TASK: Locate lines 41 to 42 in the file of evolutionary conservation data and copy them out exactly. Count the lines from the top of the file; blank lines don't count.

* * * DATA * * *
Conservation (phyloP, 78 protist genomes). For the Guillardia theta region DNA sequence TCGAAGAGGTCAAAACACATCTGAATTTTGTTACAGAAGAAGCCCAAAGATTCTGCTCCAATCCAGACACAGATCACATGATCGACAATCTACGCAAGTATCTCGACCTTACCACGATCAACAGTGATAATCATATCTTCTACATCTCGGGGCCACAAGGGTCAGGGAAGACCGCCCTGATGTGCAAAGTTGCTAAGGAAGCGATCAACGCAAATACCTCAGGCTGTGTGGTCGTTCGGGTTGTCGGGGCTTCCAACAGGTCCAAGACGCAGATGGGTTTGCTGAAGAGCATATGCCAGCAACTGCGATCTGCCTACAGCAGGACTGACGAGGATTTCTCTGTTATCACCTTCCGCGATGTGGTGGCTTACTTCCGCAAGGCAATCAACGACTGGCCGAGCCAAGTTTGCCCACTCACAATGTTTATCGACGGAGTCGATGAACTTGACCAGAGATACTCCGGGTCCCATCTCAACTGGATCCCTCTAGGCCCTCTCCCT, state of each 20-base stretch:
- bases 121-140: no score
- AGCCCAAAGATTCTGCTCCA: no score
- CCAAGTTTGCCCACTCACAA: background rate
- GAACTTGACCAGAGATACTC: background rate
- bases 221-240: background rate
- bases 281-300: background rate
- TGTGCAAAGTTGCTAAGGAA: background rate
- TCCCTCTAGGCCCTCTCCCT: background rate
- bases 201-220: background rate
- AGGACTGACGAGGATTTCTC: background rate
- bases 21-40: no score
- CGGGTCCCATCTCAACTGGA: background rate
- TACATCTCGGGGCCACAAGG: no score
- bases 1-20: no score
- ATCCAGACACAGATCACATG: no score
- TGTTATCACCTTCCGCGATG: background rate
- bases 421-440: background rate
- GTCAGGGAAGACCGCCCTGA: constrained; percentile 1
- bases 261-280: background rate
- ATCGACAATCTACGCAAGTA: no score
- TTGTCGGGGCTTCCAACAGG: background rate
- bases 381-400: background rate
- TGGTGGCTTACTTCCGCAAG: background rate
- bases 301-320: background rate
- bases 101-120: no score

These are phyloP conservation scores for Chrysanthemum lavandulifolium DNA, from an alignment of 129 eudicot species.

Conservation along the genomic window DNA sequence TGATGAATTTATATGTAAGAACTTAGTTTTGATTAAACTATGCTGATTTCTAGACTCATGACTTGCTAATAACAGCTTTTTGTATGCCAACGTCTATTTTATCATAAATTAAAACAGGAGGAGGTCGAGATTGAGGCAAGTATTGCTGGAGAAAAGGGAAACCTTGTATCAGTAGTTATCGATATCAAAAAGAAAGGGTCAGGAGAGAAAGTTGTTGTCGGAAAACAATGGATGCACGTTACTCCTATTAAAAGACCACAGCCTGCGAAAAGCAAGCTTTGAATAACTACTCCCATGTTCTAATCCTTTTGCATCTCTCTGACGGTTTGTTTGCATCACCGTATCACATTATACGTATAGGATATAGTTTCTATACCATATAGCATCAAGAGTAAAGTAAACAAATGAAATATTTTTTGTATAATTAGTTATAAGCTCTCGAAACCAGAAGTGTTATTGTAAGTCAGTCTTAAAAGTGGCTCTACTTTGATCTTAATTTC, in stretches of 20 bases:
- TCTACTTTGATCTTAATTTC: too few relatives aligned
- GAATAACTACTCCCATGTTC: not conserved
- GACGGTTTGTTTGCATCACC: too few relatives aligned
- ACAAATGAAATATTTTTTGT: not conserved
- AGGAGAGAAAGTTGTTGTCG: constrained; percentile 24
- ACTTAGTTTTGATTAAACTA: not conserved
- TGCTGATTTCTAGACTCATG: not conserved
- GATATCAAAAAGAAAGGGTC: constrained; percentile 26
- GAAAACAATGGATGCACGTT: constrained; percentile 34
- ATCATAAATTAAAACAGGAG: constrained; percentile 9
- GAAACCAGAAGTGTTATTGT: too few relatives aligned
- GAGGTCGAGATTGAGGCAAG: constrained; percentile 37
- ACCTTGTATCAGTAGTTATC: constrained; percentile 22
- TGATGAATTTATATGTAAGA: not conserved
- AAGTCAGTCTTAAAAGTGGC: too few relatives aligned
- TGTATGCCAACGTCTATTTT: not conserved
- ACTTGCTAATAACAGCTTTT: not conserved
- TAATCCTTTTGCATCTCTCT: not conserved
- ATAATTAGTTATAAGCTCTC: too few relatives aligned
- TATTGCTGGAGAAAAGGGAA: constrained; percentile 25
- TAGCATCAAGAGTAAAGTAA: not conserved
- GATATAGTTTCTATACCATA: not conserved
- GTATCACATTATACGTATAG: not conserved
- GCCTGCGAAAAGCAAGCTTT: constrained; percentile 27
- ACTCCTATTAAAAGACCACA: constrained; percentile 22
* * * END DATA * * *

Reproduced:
- ACCTTGTATCAGTAGTTATC: constrained; percentile 22
- TGATGAATTTATATGTAAGA: not conserved